Small cities like this are great to explore without a plan; you can never get lost, and most of the points of interest are crammed within a five minute stroll. We wandered all over before circling back to see the castle and palazzo. We had lunch on the piazza and ended the day with stop at the playground. A fine Sunday.
A 17th century chapel.
La Rotonda di San Lorenzo
This is the oldest church in the city, dating from the 11th century. I'm going to take an educated guess and say it was probably the site of a pagan temple. What is most interesting though is for hundreds of years it was hidden by newer buildings and totally forgotten until 1907. Restoration went until 1911 when it was opened to the public. It's free to see today but donations are welcome.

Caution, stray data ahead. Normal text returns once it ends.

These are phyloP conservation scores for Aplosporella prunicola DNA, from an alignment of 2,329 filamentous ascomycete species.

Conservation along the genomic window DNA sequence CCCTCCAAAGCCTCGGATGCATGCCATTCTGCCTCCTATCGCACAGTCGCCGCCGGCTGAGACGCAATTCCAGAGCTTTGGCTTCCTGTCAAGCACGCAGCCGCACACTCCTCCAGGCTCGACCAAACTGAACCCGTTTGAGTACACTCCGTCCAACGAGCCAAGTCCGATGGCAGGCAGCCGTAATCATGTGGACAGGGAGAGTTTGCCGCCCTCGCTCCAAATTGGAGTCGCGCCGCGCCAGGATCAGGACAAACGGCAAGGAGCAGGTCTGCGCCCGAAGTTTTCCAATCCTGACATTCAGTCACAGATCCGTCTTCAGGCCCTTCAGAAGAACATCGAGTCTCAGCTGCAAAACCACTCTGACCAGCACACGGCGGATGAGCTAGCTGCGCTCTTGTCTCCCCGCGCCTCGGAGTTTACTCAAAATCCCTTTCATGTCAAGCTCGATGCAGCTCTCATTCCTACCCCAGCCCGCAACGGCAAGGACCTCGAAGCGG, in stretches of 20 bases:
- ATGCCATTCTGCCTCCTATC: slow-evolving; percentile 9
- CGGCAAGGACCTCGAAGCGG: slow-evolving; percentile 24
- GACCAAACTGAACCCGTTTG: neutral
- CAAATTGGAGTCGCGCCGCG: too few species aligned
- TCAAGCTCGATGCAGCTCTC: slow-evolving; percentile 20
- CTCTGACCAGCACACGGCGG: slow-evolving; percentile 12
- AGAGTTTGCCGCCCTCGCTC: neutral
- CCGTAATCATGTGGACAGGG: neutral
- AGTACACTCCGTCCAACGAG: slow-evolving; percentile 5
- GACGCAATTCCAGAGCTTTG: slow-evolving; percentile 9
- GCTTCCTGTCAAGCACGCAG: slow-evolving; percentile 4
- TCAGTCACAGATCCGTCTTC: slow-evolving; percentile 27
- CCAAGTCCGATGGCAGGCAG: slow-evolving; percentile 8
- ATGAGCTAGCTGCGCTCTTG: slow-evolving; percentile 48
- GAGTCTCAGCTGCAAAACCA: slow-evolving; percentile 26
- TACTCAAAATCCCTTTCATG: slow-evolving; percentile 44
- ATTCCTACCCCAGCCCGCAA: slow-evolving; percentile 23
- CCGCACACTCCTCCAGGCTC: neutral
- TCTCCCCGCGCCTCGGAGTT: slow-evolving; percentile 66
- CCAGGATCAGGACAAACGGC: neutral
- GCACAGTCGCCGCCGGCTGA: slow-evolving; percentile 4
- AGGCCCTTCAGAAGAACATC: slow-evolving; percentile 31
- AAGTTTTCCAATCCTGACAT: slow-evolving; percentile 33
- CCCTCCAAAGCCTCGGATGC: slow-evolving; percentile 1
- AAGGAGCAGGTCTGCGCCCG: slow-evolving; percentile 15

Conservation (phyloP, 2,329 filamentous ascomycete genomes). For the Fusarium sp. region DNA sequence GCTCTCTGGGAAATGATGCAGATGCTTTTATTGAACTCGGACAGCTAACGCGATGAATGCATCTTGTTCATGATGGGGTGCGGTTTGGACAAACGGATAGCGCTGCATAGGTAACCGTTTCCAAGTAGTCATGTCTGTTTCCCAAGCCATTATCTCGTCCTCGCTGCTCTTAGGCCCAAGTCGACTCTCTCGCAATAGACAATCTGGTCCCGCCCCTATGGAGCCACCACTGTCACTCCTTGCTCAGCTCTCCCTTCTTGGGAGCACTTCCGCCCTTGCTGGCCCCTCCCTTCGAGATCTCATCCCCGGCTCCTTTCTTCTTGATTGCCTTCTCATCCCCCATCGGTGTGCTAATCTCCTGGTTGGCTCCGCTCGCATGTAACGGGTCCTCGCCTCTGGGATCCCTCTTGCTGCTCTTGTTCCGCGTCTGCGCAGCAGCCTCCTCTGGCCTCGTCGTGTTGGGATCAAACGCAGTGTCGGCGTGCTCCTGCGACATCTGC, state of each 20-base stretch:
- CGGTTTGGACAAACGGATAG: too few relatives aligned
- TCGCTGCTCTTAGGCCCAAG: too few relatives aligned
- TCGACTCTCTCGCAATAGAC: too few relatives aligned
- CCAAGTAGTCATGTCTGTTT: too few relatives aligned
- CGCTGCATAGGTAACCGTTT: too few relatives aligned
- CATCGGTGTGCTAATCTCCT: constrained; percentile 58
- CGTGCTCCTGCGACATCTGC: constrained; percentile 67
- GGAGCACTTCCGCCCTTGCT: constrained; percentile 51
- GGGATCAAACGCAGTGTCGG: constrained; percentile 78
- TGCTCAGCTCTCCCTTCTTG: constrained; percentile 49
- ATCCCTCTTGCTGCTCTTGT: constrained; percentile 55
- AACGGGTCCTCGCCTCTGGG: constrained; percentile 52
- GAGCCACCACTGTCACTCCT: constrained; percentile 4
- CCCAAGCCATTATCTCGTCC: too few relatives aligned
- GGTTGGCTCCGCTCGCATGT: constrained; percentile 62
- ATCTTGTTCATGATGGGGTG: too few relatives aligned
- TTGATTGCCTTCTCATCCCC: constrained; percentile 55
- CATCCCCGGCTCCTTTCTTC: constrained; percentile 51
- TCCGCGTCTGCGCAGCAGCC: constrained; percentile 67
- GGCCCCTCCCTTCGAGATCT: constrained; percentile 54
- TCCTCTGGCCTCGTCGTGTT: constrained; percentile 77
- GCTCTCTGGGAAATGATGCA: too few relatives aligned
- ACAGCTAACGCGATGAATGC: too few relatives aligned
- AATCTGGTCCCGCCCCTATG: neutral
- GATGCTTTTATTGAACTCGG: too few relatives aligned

You can just make out the frescos on the walls.
Castello di San Giorgio
Only a few rooms are open to the public, but luckily what you get to see is a room painted with beautifully preserved, bright frescoes done by Andrea Mantegna.
Sneaky fine art selfie!
Right around the corner is the palace, home to the noble Gonzaga family who ruled Mantua for about 400 years.
Seriously, every museum needs a puzzle play area for restless toddlers.
Thanks for reading!